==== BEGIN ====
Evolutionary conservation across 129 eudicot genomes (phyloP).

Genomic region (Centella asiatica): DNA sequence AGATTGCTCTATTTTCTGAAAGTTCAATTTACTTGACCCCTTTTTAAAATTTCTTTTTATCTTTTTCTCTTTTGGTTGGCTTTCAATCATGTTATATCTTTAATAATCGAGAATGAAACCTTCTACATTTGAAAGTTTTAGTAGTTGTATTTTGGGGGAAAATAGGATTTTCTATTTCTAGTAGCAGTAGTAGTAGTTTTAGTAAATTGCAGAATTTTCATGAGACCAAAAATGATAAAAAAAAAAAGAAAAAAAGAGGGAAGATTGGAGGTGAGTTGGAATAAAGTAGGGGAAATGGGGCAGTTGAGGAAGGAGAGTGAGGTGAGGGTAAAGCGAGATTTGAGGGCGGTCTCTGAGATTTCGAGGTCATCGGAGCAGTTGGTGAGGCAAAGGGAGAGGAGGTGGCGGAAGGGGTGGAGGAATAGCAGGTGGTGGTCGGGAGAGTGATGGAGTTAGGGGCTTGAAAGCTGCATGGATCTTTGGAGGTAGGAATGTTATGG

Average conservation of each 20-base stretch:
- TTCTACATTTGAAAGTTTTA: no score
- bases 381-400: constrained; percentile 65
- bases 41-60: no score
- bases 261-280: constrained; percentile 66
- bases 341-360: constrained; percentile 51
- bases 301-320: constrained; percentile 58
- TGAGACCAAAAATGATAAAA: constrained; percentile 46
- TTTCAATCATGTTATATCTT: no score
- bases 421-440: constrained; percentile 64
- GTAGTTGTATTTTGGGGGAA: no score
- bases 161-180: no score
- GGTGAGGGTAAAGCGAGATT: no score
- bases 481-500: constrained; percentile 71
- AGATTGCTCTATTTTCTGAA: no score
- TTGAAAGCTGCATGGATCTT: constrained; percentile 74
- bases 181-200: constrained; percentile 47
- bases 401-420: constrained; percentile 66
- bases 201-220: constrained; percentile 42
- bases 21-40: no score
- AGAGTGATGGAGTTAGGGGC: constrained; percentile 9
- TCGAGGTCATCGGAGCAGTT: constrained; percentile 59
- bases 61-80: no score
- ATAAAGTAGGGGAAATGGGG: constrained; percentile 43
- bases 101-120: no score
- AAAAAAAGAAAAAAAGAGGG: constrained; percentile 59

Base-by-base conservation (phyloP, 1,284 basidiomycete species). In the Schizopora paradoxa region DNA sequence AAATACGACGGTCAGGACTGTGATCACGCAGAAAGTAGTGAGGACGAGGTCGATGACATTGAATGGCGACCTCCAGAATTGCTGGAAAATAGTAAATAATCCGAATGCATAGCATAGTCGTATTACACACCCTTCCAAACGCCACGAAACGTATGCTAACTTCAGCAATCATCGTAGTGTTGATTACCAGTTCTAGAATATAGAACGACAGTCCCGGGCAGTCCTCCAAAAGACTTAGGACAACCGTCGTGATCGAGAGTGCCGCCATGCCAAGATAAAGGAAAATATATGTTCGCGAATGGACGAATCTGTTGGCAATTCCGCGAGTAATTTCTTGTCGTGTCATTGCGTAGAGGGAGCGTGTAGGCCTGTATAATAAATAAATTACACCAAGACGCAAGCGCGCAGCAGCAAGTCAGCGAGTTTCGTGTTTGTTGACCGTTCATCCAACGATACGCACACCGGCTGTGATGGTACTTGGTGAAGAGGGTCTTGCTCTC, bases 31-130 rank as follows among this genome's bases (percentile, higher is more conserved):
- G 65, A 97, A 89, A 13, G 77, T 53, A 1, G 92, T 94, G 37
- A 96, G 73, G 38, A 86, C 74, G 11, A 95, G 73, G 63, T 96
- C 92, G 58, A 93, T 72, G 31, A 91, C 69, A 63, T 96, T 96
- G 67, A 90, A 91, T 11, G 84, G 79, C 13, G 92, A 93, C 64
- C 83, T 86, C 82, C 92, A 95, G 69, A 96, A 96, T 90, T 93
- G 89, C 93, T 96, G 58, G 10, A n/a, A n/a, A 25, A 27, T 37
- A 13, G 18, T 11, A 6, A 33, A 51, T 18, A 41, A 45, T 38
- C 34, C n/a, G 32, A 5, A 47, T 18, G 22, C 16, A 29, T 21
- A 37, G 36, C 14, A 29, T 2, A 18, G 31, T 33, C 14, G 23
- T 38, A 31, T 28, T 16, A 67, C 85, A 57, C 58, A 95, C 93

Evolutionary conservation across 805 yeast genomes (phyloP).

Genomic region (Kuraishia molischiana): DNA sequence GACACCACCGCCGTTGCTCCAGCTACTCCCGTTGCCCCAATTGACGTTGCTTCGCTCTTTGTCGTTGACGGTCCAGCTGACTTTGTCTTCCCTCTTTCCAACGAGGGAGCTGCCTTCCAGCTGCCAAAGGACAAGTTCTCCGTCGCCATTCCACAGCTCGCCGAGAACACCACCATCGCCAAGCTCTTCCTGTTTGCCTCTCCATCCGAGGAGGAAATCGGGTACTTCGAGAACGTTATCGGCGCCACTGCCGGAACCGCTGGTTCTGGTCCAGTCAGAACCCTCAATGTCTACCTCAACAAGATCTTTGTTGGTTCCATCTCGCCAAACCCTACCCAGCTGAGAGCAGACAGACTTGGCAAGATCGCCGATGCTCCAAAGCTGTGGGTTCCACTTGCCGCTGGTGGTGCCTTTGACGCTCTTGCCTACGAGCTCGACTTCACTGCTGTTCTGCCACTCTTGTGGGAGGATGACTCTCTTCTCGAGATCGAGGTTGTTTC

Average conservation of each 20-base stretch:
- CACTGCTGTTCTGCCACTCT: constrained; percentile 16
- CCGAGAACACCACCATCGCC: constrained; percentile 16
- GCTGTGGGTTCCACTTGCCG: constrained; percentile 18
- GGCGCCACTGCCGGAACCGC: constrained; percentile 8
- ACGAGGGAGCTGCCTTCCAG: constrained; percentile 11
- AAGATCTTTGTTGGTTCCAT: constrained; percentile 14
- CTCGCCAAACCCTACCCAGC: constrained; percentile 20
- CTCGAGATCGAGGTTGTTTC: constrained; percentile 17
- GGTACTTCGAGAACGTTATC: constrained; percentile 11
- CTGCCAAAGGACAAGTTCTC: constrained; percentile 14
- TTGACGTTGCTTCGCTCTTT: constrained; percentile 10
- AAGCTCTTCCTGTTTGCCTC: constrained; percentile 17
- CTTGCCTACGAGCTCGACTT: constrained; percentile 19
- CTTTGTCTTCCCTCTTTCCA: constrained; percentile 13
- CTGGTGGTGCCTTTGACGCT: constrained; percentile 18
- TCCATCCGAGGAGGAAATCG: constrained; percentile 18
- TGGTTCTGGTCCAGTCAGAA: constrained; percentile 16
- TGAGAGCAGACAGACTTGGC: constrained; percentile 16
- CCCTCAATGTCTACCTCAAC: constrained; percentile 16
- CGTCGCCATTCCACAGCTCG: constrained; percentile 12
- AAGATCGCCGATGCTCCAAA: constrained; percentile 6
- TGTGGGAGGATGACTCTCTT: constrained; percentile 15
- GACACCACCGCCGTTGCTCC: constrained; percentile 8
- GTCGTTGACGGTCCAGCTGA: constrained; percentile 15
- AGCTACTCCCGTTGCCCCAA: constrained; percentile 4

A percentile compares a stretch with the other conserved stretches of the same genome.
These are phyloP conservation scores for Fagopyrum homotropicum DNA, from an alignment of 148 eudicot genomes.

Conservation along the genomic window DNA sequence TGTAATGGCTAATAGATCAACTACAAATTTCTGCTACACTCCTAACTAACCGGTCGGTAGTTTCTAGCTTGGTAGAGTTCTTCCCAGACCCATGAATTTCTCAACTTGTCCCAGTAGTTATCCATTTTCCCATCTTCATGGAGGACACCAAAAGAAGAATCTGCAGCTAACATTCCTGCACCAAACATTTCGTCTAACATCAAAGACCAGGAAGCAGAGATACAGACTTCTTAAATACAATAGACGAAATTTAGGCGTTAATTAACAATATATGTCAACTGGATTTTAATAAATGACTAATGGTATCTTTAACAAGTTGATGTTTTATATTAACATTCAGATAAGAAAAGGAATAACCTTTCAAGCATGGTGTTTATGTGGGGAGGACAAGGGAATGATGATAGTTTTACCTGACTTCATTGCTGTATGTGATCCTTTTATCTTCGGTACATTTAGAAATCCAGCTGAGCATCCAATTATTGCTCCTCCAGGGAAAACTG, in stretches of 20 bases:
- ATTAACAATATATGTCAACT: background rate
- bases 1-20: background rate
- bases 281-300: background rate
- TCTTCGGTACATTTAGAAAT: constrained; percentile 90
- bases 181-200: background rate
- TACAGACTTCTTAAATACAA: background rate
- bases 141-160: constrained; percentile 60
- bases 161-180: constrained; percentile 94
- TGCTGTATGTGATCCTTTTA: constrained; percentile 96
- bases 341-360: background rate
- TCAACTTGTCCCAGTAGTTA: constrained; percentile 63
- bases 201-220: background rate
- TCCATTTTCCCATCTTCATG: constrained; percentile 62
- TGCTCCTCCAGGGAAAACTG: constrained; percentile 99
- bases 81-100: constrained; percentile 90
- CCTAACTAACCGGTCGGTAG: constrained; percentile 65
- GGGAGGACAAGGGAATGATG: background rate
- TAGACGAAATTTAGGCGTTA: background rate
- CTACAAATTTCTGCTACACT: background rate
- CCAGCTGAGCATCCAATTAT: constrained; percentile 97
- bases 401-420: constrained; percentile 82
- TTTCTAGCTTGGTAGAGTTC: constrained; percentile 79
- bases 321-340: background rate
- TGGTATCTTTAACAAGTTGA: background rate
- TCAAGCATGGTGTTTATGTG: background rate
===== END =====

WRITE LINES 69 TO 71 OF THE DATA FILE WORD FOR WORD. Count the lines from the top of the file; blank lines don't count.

These are phyloP conservation scores for Fagopyrum homotropicum DNA, from an alignment of 148 eudicot genomes.

Conservation along the genomic window DNA sequence TGTAATGGCTAATAGATCAACTACAAATTTCTGCTACACTCCTAACTAACCGGTCGGTAGTTTCTAGCTTGGTAGAGTTCTTCCCAGACCCATGAATTTCTCAACTTGTCCCAGTAGTTATCCATTTTCCCATCTTCATGGAGGACACCAAAAGAAGAATCTGCAGCTAACATTCCTGCACCAAACATTTCGTCTAACATCAAAGACCAGGAAGCAGAGATACAGACTTCTTAAATACAATAGACGAAATTTAGGCGTTAATTAACAATATATGTCAACTGGATTTTAATAAATGACTAATGGTATCTTTAACAAGTTGATGTTTTATATTAACATTCAGATAAGAAAAGGAATAACCTTTCAAGCATGGTGTTTATGTGGGGAGGACAAGGGAATGATGATAGTTTTACCTGACTTCATTGCTGTATGTGATCCTTTTATCTTCGGTACATTTAGAAATCCAGCTGAGCATCCAATTATTGCTCCTCCAGGGAAAACTG, in stretches of 20 bases:
- ATTAACAATATATGTCAACT: background rate